Drinking Water

Girl drinking from an outside water fountain

Drinking water that is piped into your home, school, or office comes from either the public water supply or a private well. Knowing about issues that can affect water quality is important for good health.

Drinking water comes from either surface water, such as lakes, or groundwater. Some Wisconsin communities along Lake Superior, Lake Michigan, and Lake Winnebago use surface water as their drinking water source.

Most residents use groundwater for their drinking water

Both public systems and private well owners can have groundwater as their drinking water source. The Wisconsin Department of Natural Resources (DNR) estimates that two-thirds of Wisconsin residents use groundwater as their drinking water source.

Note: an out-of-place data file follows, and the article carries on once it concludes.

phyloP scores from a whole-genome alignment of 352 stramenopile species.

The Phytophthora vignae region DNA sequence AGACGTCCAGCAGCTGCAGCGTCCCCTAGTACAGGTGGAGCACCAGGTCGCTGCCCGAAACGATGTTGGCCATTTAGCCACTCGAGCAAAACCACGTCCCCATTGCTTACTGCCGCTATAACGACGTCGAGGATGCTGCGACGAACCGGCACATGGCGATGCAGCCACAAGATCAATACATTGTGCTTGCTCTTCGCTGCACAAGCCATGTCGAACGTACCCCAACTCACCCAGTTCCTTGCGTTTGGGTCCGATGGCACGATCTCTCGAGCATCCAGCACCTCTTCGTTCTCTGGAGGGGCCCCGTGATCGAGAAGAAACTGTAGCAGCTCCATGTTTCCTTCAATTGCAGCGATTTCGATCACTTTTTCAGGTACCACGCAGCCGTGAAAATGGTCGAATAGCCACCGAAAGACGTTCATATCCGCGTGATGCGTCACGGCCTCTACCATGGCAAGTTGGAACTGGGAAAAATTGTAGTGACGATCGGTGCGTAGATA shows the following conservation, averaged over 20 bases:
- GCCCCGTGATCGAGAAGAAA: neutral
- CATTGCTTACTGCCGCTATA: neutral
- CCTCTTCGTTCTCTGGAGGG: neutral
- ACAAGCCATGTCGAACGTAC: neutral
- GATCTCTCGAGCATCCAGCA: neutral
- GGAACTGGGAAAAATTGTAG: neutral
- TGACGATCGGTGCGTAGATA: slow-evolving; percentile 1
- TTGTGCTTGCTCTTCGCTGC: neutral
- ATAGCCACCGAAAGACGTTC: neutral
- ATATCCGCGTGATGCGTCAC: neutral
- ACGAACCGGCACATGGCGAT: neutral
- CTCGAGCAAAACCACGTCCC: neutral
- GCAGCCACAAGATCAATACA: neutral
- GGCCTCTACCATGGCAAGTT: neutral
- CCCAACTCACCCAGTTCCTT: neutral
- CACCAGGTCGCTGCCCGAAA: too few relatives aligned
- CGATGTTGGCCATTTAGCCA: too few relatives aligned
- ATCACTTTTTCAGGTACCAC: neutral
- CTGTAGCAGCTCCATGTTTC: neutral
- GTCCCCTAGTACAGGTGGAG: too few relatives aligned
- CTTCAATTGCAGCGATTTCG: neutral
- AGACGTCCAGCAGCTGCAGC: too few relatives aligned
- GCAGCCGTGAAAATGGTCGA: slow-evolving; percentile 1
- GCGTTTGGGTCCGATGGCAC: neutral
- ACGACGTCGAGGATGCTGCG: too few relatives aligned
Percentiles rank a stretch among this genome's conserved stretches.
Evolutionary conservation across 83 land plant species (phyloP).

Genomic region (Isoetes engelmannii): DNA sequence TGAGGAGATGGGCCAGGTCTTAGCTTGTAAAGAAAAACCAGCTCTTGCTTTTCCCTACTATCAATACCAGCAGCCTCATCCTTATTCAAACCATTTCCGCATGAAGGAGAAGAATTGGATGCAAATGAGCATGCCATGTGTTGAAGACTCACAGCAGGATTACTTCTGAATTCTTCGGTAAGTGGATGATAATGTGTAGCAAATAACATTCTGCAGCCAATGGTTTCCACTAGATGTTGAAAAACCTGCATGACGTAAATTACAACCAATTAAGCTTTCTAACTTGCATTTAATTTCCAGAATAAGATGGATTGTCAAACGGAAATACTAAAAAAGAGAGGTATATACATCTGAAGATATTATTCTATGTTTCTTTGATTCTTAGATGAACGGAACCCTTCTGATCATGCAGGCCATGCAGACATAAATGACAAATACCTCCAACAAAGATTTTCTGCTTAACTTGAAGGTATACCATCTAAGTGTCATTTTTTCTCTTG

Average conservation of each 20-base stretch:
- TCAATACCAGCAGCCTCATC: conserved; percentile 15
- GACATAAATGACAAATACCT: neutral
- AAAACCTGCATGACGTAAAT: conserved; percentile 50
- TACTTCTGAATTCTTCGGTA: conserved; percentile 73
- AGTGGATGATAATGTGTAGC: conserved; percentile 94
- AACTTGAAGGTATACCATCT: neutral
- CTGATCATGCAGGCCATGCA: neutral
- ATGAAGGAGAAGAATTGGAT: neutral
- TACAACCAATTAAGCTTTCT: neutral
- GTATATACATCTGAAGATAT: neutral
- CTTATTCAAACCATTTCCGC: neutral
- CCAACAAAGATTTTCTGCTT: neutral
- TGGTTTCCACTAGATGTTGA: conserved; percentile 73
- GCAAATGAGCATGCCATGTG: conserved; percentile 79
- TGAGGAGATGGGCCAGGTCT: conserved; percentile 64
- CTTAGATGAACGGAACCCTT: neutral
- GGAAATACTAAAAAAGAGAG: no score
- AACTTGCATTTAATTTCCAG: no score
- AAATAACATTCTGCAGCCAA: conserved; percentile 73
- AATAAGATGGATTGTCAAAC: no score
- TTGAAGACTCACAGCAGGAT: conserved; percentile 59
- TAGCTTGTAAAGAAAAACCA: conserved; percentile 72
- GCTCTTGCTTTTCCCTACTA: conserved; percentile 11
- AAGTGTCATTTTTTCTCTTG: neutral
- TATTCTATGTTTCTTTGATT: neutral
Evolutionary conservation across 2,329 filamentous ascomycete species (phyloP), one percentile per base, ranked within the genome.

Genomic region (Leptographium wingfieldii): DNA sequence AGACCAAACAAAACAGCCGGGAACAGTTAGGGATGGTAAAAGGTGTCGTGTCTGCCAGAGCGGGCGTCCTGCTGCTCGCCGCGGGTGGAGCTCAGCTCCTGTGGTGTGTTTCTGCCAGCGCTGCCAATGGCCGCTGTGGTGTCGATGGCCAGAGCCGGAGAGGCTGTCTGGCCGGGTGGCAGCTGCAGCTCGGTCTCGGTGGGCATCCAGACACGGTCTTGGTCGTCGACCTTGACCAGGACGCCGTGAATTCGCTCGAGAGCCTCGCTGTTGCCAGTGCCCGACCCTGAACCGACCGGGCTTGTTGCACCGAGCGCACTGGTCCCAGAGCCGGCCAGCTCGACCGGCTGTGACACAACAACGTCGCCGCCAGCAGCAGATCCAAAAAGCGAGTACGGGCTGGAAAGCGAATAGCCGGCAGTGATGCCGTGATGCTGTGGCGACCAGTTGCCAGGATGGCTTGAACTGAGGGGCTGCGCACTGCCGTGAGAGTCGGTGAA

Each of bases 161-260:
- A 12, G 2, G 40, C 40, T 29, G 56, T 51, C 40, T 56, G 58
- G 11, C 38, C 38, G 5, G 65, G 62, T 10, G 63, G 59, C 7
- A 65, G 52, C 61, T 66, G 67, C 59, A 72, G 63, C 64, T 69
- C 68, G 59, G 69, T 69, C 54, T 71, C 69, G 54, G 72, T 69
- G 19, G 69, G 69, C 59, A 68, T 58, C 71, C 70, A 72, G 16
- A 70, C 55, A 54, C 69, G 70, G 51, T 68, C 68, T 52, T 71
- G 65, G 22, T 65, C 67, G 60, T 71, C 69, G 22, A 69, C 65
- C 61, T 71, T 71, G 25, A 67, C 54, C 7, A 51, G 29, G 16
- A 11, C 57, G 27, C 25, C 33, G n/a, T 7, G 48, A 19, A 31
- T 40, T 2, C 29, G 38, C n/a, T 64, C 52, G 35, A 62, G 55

Groundwater is part of the water cycle. When it rains or when snow melts, water seeps into pores and cracks in the soil and is stored underground in aquifers. Aquifers are underground groupings of rock that allow water to move. They are not underground rivers or lakes.

There are four major types of aquifers in Wisconsin that can become contaminated (unsafe) when pollution enters them from things such as septic tanks, pesticides, fertilizers, or natural rocks. We have information on the more common concerns in private wells to protect you and your family.

 

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Last Revised: June 14, 2018